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    ABSTRACT: Aims. The aim of the study was to describe and compare (1) the types and prevalence of complementary and alternative medicine (CAM) treatments used among individuals with multiple sclerosis (MS) in the Nordic countries; (2) the types of conventional treatments besides disease-modifying medicine for MS that were used in combination with CAM treatments; (3) the types of symptoms/health issues addressed by use of CAM treatments. Methods. An internet-based questionnaire was used to collect data from 6455 members of the five Nordic MS societies. The response rates varied from 50.9% in Norway to 61.5% in Iceland. Results. A large range of CAM treatments were reported to be in use in all five Nordic countries. Supplements of vitamins and minerals, supplements of oils, special diet, acupuncture, and herbal medicine were among the CAM treatment modalities most commonly used. The prevalence of the overall use of CAM treatments within the last twelve months varied from 46.0% in Sweden to 58.9% in Iceland. CAM treatments were most often used in combination with conventional treatments. The conventional treatments that were most often combined with CAM treatment were prescription medication, physical therapy, and over-the-counter (OTC) medications. The proportion of CAM users who reported exclusive use of CAM (defined as use of no conventional treatments besides disease-modifying medicine for MS) varied from 9.5% in Finland to 18.4% in Norway. In all five Nordic countries, CAM treatments were most commonly used for nonspecific/preventative purposes such as strengthening the body in general, improving the body's muscle strength, and improving well-being. CAM treatments were less often used for the purpose of improving specific symptoms such as body pain, problems with balance, and fatigue/lack of energy. Conclusions. A large range of CAM treatments were used by individuals with MS in all Nordic countries. The most commonly reported rationale for CAM treatment use focused on improving the general state of health. The overall pattern of CAM treatment use was similar across the five countries.
    Full-text · Article · Dec 2012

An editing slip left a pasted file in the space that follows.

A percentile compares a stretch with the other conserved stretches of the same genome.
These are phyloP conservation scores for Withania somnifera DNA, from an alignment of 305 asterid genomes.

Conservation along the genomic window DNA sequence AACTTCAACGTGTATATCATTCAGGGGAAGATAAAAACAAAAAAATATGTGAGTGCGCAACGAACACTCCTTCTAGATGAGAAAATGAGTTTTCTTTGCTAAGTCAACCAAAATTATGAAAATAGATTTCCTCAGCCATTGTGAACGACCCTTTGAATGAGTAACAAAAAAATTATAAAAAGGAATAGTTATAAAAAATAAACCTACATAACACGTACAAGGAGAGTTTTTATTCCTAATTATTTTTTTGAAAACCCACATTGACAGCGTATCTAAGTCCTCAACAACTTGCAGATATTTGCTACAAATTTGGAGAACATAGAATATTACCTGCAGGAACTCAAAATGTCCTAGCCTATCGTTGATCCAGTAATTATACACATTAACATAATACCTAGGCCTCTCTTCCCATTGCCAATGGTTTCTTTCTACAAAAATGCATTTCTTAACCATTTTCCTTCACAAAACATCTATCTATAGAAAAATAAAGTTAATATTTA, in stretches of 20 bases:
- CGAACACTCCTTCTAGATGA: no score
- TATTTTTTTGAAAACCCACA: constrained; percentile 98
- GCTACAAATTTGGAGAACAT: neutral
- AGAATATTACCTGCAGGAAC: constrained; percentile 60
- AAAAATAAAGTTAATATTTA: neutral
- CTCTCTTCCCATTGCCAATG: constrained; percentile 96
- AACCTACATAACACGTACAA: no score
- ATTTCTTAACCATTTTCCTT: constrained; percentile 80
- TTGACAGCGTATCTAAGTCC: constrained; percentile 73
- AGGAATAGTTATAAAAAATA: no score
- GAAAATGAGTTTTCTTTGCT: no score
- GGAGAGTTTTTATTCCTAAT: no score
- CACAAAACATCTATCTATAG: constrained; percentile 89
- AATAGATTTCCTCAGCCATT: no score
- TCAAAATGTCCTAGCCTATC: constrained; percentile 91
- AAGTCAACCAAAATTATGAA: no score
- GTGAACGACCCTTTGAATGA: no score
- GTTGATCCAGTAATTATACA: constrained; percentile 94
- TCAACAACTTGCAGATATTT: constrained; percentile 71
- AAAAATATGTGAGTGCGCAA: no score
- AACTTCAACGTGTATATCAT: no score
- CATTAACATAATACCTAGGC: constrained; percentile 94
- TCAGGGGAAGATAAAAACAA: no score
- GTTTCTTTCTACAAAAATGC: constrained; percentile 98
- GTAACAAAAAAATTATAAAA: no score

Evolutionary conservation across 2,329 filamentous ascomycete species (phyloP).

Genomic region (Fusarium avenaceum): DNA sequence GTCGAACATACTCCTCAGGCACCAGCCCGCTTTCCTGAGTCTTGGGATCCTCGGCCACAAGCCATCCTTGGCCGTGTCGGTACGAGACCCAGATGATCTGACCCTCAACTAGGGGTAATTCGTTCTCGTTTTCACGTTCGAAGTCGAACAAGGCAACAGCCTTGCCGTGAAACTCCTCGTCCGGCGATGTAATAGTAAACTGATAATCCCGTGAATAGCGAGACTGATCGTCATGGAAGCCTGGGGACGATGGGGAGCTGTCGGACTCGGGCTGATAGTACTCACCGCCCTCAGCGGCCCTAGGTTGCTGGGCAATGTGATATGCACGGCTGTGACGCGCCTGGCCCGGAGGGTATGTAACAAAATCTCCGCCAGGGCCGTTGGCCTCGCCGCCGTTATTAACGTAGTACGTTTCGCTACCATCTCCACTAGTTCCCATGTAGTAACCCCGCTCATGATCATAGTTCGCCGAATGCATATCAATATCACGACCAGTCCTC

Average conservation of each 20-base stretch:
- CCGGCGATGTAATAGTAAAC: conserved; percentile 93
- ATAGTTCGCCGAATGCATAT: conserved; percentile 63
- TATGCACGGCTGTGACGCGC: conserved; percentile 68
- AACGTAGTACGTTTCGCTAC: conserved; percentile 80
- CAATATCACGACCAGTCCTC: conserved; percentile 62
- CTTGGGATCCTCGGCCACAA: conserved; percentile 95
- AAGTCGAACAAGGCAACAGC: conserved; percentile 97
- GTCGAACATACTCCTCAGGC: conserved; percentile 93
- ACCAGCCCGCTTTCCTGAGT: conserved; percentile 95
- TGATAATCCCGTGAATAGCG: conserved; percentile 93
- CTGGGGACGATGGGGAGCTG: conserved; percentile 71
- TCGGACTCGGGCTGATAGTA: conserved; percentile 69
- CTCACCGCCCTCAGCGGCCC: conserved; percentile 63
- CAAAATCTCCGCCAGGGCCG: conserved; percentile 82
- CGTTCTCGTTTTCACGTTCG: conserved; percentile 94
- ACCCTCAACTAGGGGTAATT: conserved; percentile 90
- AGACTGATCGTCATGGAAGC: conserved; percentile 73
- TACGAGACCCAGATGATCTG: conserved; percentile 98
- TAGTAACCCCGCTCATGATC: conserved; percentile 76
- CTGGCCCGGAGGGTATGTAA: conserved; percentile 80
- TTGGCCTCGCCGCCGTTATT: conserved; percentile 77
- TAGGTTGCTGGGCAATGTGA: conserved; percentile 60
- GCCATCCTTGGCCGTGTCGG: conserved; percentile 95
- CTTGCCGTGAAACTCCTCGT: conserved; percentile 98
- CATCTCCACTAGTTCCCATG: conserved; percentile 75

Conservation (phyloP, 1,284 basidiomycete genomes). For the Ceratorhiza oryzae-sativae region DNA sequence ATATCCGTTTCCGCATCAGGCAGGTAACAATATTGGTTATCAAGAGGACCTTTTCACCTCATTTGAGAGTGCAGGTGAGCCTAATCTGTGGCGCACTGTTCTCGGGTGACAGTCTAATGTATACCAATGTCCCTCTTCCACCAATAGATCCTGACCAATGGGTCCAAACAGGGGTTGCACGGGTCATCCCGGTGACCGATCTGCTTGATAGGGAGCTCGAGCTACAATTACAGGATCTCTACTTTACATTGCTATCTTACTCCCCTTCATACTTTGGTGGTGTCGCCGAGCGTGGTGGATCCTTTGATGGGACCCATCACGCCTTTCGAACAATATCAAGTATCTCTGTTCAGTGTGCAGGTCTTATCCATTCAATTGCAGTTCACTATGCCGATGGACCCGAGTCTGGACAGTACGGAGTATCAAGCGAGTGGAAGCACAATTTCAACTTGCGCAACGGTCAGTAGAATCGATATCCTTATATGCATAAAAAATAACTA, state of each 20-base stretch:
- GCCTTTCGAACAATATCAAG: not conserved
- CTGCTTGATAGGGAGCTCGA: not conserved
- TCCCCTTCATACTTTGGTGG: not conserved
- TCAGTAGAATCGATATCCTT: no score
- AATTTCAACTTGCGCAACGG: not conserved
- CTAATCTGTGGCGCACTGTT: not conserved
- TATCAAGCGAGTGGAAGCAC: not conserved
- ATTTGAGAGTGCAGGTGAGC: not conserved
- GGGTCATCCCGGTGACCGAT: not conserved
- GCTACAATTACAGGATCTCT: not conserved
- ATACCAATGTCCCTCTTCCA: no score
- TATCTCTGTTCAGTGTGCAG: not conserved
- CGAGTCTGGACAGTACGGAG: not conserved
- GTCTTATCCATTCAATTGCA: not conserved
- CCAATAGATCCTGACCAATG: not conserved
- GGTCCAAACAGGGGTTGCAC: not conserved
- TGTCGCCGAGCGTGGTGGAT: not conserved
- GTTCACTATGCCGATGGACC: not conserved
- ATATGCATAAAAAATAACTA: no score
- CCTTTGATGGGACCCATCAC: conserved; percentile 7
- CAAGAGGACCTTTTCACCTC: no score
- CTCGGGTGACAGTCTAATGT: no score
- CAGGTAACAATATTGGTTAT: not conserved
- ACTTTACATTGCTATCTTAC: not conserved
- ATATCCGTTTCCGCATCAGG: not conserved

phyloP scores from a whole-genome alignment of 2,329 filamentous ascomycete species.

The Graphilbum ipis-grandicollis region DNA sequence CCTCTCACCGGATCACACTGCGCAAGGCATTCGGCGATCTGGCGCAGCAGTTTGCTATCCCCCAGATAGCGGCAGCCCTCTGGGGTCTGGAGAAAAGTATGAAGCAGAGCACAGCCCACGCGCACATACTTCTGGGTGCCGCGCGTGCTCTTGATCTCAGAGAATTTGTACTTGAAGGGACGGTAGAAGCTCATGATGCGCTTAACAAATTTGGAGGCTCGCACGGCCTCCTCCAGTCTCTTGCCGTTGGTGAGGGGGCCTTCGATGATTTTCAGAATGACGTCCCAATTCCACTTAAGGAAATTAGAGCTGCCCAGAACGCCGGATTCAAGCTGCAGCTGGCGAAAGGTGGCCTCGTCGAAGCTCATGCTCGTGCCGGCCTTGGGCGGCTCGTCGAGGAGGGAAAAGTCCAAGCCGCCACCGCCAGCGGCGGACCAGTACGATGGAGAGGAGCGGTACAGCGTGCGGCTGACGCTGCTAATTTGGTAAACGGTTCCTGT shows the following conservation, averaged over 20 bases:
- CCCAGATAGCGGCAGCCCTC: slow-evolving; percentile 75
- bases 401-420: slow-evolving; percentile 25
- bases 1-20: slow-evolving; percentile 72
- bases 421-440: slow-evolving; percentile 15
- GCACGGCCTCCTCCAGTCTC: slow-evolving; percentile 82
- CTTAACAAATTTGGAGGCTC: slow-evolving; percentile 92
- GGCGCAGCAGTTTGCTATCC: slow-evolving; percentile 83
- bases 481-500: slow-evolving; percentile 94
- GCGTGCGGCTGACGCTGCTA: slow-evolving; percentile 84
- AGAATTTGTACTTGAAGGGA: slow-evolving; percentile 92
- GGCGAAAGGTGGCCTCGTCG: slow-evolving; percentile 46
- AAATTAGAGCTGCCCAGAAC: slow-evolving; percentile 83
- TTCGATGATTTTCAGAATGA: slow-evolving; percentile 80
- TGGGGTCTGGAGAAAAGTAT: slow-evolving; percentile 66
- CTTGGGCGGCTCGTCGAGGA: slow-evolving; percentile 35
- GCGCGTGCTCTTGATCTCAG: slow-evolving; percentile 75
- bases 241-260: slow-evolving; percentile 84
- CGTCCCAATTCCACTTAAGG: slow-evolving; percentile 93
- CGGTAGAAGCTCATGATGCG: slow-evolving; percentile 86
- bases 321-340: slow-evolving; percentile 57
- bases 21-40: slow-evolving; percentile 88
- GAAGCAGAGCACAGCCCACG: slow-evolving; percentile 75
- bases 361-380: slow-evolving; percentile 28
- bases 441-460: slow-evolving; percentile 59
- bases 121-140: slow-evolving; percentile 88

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    • "The severity of the disease may also influence the use of CAM [9] [10]. MS patients appear to especially value mindbody therapies, perhaps attributable to their psychological effects in reducing stress, which is known to exacerbate MS symptoms [5] [11] [12]. "
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    ABSTRACT: Background. Multiple sclerosis (MS) is a chronic demyelinating neurological disease. Several studies have reported that complementary and alternative therapies can have positive effects against pain in these patients. Objective. The objective was to investigate the effectiveness of an Ai-Chi aquatic exercise program against pain and other symptoms in MS patients. Methods. In this randomized controlled trial, 73 MS patients were randomly assigned to an experimental or control group for a 20-week treatment program. The experimental group underwent 40 sessions of Ai-Chi exercise in swimming pool and the control group 40 sessions of abdominal breathing and contraction-relaxation exercises in therapy room. Outcome variables were pain, disability, spasm, depression, fatigue, and autonomy, which were assessed before the intervention and immediately and at 4 and 10 weeks after the last treatment session. Results. The experimental group showed a significant (P < 0.028) and clinically relevant decrease in pain intensity versus baseline, with an immediate posttreatment reduction in median visual analogue scale scores of 50% that was maintained for up to 10 weeks. Significant improvements were also observed in spasm, fatigue, disability, and autonomy. Conclusion. According to these findings, an Ai-Chi aquatic exercise program improves pain, spasms, disability, fatigue, depression, and autonomy in MS patients.
    Full-text · Article · Jan 2012 · Evidence-based Complementary and Alternative Medicine